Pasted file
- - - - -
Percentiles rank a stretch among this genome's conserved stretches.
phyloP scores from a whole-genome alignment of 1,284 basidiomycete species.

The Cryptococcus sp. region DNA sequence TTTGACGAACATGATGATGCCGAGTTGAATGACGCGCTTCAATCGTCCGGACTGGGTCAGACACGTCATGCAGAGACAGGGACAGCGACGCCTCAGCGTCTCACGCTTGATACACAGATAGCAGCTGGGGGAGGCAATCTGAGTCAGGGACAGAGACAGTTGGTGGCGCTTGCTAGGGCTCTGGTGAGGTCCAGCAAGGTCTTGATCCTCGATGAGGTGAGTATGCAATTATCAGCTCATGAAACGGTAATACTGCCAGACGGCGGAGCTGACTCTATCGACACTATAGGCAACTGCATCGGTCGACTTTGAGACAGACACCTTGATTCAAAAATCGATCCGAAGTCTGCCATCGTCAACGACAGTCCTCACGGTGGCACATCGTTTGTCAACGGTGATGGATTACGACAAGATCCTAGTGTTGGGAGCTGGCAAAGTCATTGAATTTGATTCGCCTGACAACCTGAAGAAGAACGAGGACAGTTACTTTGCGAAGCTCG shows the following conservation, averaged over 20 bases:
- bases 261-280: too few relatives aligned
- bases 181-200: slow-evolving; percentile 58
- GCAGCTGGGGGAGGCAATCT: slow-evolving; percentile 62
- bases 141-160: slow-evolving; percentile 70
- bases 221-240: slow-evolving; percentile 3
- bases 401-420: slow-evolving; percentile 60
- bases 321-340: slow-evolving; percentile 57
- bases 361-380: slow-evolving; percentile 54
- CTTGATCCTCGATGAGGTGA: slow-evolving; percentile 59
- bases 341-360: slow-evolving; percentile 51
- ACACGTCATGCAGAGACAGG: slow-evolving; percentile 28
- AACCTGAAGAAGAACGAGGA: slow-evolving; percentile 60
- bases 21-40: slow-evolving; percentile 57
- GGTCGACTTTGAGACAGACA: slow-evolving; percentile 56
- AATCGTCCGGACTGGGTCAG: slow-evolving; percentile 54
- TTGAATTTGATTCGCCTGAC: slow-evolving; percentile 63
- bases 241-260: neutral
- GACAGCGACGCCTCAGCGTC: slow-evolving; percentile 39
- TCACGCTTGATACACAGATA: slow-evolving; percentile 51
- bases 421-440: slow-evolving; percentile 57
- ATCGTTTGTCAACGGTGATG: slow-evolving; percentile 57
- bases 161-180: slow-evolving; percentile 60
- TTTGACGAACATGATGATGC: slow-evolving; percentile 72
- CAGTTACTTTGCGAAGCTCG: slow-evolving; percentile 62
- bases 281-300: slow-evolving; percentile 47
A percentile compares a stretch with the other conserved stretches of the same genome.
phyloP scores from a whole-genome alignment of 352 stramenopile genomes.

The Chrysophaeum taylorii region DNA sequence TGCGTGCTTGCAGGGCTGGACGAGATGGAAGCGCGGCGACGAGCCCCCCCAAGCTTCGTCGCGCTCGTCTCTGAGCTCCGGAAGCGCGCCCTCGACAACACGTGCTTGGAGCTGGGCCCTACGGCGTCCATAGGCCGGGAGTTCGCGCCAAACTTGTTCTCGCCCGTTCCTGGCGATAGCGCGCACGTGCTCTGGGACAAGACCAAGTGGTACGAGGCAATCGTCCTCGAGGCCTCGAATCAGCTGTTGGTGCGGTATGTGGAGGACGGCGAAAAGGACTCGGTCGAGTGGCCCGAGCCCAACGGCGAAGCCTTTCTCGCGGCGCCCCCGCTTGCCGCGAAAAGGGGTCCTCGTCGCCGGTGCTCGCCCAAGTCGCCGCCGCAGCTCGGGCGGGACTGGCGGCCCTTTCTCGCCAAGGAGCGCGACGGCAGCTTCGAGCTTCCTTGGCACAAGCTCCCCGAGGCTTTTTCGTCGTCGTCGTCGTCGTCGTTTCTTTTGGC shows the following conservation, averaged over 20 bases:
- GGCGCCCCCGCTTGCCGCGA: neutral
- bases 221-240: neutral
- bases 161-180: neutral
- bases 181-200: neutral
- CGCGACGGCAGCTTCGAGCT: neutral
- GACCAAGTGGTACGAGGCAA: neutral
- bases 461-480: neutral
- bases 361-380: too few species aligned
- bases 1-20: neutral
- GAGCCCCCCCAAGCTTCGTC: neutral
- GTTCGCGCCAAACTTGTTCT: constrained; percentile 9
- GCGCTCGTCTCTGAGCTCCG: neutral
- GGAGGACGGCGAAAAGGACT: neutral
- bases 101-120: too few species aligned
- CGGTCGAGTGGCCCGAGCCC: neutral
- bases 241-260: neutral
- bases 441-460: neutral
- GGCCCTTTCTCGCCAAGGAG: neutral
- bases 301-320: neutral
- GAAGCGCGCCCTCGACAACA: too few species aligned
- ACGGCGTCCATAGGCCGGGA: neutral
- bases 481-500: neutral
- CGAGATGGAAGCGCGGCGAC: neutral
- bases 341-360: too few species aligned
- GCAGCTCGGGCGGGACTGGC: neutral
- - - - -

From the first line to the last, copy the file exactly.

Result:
Percentiles rank a stretch among this genome's conserved stretches.
phyloP scores from a whole-genome alignment of 1,284 basidiomycete species.

The Cryptococcus sp. region DNA sequence TTTGACGAACATGATGATGCCGAGTTGAATGACGCGCTTCAATCGTCCGGACTGGGTCAGACACGTCATGCAGAGACAGGGACAGCGACGCCTCAGCGTCTCACGCTTGATACACAGATAGCAGCTGGGGGAGGCAATCTGAGTCAGGGACAGAGACAGTTGGTGGCGCTTGCTAGGGCTCTGGTGAGGTCCAGCAAGGTCTTGATCCTCGATGAGGTGAGTATGCAATTATCAGCTCATGAAACGGTAATACTGCCAGACGGCGGAGCTGACTCTATCGACACTATAGGCAACTGCATCGGTCGACTTTGAGACAGACACCTTGATTCAAAAATCGATCCGAAGTCTGCCATCGTCAACGACAGTCCTCACGGTGGCACATCGTTTGTCAACGGTGATGGATTACGACAAGATCCTAGTGTTGGGAGCTGGCAAAGTCATTGAATTTGATTCGCCTGACAACCTGAAGAAGAACGAGGACAGTTACTTTGCGAAGCTCG shows the following conservation, averaged over 20 bases:
- bases 261-280: too few relatives aligned
- bases 181-200: slow-evolving; percentile 58
- GCAGCTGGGGGAGGCAATCT: slow-evolving; percentile 62
- bases 141-160: slow-evolving; percentile 70
- bases 221-240: slow-evolving; percentile 3
- bases 401-420: slow-evolving; percentile 60
- bases 321-340: slow-evolving; percentile 57
- bases 361-380: slow-evolving; percentile 54
- CTTGATCCTCGATGAGGTGA: slow-evolving; percentile 59
- bases 341-360: slow-evolving; percentile 51
- ACACGTCATGCAGAGACAGG: slow-evolving; percentile 28
- AACCTGAAGAAGAACGAGGA: slow-evolving; percentile 60
- bases 21-40: slow-evolving; percentile 57
- GGTCGACTTTGAGACAGACA: slow-evolving; percentile 56
- AATCGTCCGGACTGGGTCAG: slow-evolving; percentile 54
- TTGAATTTGATTCGCCTGAC: slow-evolving; percentile 63
- bases 241-260: neutral
- GACAGCGACGCCTCAGCGTC: slow-evolving; percentile 39
- TCACGCTTGATACACAGATA: slow-evolving; percentile 51
- bases 421-440: slow-evolving; percentile 57
- ATCGTTTGTCAACGGTGATG: slow-evolving; percentile 57
- bases 161-180: slow-evolving; percentile 60
- TTTGACGAACATGATGATGC: slow-evolving; percentile 72
- CAGTTACTTTGCGAAGCTCG: slow-evolving; percentile 62
- bases 281-300: slow-evolving; percentile 47
A percentile compares a stretch with the other conserved stretches of the same genome.
phyloP scores from a whole-genome alignment of 352 stramenopile genomes.

The Chrysophaeum taylorii region DNA sequence TGCGTGCTTGCAGGGCTGGACGAGATGGAAGCGCGGCGACGAGCCCCCCCAAGCTTCGTCGCGCTCGTCTCTGAGCTCCGGAAGCGCGCCCTCGACAACACGTGCTTGGAGCTGGGCCCTACGGCGTCCATAGGCCGGGAGTTCGCGCCAAACTTGTTCTCGCCCGTTCCTGGCGATAGCGCGCACGTGCTCTGGGACAAGACCAAGTGGTACGAGGCAATCGTCCTCGAGGCCTCGAATCAGCTGTTGGTGCGGTATGTGGAGGACGGCGAAAAGGACTCGGTCGAGTGGCCCGAGCCCAACGGCGAAGCCTTTCTCGCGGCGCCCCCGCTTGCCGCGAAAAGGGGTCCTCGTCGCCGGTGCTCGCCCAAGTCGCCGCCGCAGCTCGGGCGGGACTGGCGGCCCTTTCTCGCCAAGGAGCGCGACGGCAGCTTCGAGCTTCCTTGGCACAAGCTCCCCGAGGCTTTTTCGTCGTCGTCGTCGTCGTCGTTTCTTTTGGC shows the following conservation, averaged over 20 bases:
- GGCGCCCCCGCTTGCCGCGA: neutral
- bases 221-240: neutral
- bases 161-180: neutral
- bases 181-200: neutral
- CGCGACGGCAGCTTCGAGCT: neutral
- GACCAAGTGGTACGAGGCAA: neutral
- bases 461-480: neutral
- bases 361-380: too few species aligned
- bases 1-20: neutral
- GAGCCCCCCCAAGCTTCGTC: neutral
- GTTCGCGCCAAACTTGTTCT: constrained; percentile 9
- GCGCTCGTCTCTGAGCTCCG: neutral
- GGAGGACGGCGAAAAGGACT: neutral
- bases 101-120: too few species aligned
- CGGTCGAGTGGCCCGAGCCC: neutral
- bases 241-260: neutral
- bases 441-460: neutral
- GGCCCTTTCTCGCCAAGGAG: neutral
- bases 301-320: neutral
- GAAGCGCGCCCTCGACAACA: too few species aligned
- ACGGCGTCCATAGGCCGGGA: neutral
- bases 481-500: neutral
- CGAGATGGAAGCGCGGCGAC: neutral
- bases 341-360: too few species aligned
- GCAGCTCGGGCGGGACTGGC: neutral